Why I’m Really Single

I’ll never forget the overwhelming sense of relief that came over me when I found out my ex-fiancé was cheating on me. Yes, you read that right, relief. Trust me, I was just as confused as you are reading this. I mean after all, I LOVED this guy, so why was it that after almost 6 years of being together and saying “Yes” to spending the rest of my life with him, half of me wanted to throw him over the balcony of our overpriced apartment on Wilshire Boulevard and the other half wanted to thank him? I didn’t understand that at the time, but I understand it now…

I’ve had boyfriends since I was 9-years-old. Yep, at age 9, John Powell purchased this cute little ring at the county fair with my name plus his name on it and that was it for me. He automatically became my first boyfriend. In the south declaring a boyfriend at such a young age made you “fast,” but Stephanie Tanner marry Harry Takayama on Full House when they were around 7 or 8, so I was right on track!

After him, there was another boyfriend at age 11, and then one at 13, and then one at 14, who happened to be the one at 13, but somewhere in that year, we broke up and got back together.  Then there was another boyfriend from 17 to 18.  Once I went off to college however, the boyfriend from 17 to 18 and I called it quits, and I entered into another relationship around 18 and a half. I was in that relationship until I was 21, only to get out of it and into ANOTHER ONE from the ages of 21 to 24.  Are y’all tired? Because I’m tired just typing it. But I’m not finished…

During the 21-24 year-old relationship, I remember feeling like I needed a break from boys, like I needed time to just focus on me, but I’m only saying that in hindsight because I didn’t even know what focusing on me was a thing at the time.  Besides, I thought I was focusing on me because wasn’t life all about getting an education and eventually marrying someone?  In the small Kentucky town I was from, people got married right out of high school and while I never desired for that to be my life, I was stuck in a vicious cycle of boyfriends out of what seemed to be habit.

Fast forward to the end of my 21 to 24-year-old relationship and I was finally solo…well, kind of.  I wasn’t in a relationship but I was still dating.  THEN, just a month and some days shy of my 29th birthday, I moved to New York City determined not to get into a relationship. I just wanted to focus on pursuing an acting career and a boyfriend was not required for that. I don’t know about you ladies, (or the few men that may be reading this) but when I’m in a relationship, I go all in and that person becomes a priority in my life in a way that can be distracting and draining for me, especially when it’s not being reciprocated.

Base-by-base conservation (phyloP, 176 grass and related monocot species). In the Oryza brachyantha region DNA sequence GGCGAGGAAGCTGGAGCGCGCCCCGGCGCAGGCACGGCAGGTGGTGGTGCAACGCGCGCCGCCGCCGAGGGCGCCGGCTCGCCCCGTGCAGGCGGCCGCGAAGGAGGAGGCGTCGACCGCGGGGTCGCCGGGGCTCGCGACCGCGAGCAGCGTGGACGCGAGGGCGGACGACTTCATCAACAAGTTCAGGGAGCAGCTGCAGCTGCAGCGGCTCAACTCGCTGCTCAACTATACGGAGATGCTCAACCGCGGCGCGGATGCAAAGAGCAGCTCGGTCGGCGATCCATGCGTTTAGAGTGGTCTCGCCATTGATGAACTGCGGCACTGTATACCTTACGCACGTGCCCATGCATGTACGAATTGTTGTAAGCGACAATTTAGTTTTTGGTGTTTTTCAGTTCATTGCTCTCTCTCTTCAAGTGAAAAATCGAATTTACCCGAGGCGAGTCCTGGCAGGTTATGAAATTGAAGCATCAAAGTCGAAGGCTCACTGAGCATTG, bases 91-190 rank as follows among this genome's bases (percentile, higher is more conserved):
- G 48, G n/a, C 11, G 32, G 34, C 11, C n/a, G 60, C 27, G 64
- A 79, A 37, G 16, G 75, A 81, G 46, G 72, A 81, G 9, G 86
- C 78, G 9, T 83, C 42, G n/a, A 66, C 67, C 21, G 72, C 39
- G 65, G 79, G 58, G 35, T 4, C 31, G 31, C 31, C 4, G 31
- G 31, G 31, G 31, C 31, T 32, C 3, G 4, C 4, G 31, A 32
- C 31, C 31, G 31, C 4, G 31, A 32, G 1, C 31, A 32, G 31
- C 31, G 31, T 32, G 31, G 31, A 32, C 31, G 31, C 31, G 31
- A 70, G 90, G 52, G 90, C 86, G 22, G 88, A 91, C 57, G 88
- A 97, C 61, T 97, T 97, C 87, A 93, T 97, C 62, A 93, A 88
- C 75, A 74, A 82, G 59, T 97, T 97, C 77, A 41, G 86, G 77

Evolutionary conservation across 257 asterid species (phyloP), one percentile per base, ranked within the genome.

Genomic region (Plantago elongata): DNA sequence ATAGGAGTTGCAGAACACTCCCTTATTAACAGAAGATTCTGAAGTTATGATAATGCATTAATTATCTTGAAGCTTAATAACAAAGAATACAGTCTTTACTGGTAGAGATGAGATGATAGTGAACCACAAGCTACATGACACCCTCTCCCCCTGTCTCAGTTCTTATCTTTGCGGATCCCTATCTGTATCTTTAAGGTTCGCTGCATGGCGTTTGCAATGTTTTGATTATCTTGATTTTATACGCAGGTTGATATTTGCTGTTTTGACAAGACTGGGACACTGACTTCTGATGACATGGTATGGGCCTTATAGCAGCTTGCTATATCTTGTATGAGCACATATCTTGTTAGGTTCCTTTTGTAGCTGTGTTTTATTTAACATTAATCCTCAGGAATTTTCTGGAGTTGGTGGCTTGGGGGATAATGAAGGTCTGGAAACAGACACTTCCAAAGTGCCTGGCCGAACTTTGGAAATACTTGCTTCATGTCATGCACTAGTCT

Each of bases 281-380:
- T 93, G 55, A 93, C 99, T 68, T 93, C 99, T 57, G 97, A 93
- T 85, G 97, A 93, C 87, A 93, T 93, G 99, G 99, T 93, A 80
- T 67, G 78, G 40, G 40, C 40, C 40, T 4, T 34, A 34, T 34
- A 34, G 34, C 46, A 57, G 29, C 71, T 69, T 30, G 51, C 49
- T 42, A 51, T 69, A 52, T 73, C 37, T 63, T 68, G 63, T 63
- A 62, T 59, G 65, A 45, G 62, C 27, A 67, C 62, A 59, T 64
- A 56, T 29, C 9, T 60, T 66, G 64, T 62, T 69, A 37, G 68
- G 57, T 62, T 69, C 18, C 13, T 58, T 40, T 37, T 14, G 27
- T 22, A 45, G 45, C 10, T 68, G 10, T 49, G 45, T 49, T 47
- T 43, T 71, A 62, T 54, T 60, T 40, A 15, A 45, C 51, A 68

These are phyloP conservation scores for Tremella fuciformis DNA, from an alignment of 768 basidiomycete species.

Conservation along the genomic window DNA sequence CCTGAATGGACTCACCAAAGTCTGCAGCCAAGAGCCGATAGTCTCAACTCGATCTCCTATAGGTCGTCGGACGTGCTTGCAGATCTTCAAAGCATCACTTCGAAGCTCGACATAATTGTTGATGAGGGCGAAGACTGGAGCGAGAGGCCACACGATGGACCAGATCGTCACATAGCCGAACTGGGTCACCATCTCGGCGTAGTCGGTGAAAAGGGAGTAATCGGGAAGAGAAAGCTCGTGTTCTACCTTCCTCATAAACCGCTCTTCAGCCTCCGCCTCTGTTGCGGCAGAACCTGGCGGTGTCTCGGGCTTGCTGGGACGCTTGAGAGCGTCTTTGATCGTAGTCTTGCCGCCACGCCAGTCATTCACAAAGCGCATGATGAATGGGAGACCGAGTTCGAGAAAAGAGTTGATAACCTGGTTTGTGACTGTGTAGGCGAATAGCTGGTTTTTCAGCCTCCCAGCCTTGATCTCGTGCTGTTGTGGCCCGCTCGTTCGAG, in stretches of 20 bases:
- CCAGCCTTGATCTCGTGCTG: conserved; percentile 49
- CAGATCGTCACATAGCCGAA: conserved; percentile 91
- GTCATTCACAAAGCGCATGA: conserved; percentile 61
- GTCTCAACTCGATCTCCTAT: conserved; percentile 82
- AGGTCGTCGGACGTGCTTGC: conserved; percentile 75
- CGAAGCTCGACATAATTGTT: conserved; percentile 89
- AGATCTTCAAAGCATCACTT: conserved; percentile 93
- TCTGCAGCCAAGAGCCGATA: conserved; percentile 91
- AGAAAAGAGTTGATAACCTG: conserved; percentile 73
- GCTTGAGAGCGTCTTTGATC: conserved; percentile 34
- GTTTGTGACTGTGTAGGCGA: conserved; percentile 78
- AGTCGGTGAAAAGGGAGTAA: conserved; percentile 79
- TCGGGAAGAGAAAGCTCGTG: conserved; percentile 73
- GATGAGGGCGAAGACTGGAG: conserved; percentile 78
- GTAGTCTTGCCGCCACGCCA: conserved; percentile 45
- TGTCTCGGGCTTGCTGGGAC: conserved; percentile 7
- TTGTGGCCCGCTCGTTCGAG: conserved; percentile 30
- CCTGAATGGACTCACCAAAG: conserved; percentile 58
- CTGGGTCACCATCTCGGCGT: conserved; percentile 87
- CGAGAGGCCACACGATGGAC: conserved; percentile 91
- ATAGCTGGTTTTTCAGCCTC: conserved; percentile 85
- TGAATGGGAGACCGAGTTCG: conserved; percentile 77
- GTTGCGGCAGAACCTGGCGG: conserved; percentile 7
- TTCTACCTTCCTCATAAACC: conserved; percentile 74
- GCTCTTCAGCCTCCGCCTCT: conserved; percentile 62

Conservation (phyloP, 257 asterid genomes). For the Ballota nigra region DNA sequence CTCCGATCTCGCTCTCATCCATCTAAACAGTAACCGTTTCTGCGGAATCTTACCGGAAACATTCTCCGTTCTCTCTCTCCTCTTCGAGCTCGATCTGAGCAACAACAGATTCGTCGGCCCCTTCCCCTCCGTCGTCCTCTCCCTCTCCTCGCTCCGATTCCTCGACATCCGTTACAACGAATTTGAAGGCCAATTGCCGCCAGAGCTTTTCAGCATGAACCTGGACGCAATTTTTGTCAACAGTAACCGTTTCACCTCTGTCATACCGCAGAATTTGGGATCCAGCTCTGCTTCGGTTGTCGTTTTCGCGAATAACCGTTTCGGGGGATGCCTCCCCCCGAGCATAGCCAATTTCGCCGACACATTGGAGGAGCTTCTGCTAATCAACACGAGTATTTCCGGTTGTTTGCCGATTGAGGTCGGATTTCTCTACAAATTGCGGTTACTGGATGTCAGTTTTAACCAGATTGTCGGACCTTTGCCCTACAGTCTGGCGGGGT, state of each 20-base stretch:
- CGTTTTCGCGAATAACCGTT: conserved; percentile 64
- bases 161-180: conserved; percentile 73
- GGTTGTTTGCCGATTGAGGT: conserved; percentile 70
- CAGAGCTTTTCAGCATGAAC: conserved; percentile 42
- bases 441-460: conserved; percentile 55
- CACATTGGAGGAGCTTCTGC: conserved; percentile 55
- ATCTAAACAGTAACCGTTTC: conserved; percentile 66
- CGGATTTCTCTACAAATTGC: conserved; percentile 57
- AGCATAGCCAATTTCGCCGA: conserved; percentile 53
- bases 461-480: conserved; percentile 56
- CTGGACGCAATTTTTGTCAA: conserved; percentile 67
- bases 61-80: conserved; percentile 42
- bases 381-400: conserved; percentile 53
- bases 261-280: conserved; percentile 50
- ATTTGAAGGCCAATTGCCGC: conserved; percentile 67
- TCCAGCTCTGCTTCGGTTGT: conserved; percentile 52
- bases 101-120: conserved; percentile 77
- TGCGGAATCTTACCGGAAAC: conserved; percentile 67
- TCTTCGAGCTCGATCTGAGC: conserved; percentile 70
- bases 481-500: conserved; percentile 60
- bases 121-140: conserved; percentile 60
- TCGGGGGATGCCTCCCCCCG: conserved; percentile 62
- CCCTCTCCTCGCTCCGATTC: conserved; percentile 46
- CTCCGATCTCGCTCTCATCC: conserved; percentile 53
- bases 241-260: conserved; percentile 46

But I digress…

Remember a few sentences back when I said I was determined not to have a boyfriend in New York? Well, I arrived there in April of 2005, met my aforementioned fiancé in June 2005, and by December of 2005, guess what? He was my boyfriend. I know, I’m over me too.

Fast forward to November 2010, my boyfriend I swore I wouldn’t have/ turned fiancé and I broke up. I was at the end of my relationship rope. I was DONE. I did NOT want another one.  I was 33-years-old (what I like to call my “Jesus” year) and after 2 decades of boyfriends when most people were either getting married or married and on their first, second, or third child, I was breaking up with the man I said “yes” to marrying.

FINALLY, an opportunity to be single and at an age where I actually knew some things about life. Enough to know that I still had so much more I wanted to figure out and I could make decisions that weren’t influenced by someone I “loved.” Not to mention, I went from living in my parents’ home straight to roommates in college and in New York, so I had never been alone in any capacity. As much as I hated to admit it, that overwhelming sense of relief I felt when I realized my relationship was about to come to an end was quite possibly my soul’s cry for some much needed alone time.

Fast forward to 2019, and I’ve been single ever since…technically. I did see someone for a couple of months at a time here and there, but I have been single as in no serious, long term relationship for 9 years now. During these 9 years, I’ve had stretches of time where I didn’t even entertain face-to-face conversation with a man for 1 and a half to 2 years at a time.

Do I ever want to be married? Sure, but even after 9 years of being single, I’m in no rush.  And sure, I have my moments when I wish there was someone I could go on a cute date with but I cherish this time that I have to myself to sit quietly, thinking, writing and contemplating all weekend long in my pajamas and penguin socks if that’s what I chose to do (and more often than not, it is).

Being single this long does have its drawbacks, however. I’ve gotten so used to being alone that I’m extremely hesitant to share my space, time, and peanut butter with anyone else (there’s a story there with the peanut butter but we’ll discuss it another time). I’m pretty sure when the right guy comes along I won’t feel this way and I’ll gladly share with him. But unless he comes in the form of the Amazon Prime delivery guy, I won’t be meeting him anytime soon because getting me out of the house is next to impossible.

4 thoughts on “Why I’m Really Single

  1. That’s my life Cuz! Great writing and I appreciate your oopenness honesty and humor. I am much older than you and still learning to be okay with being single.

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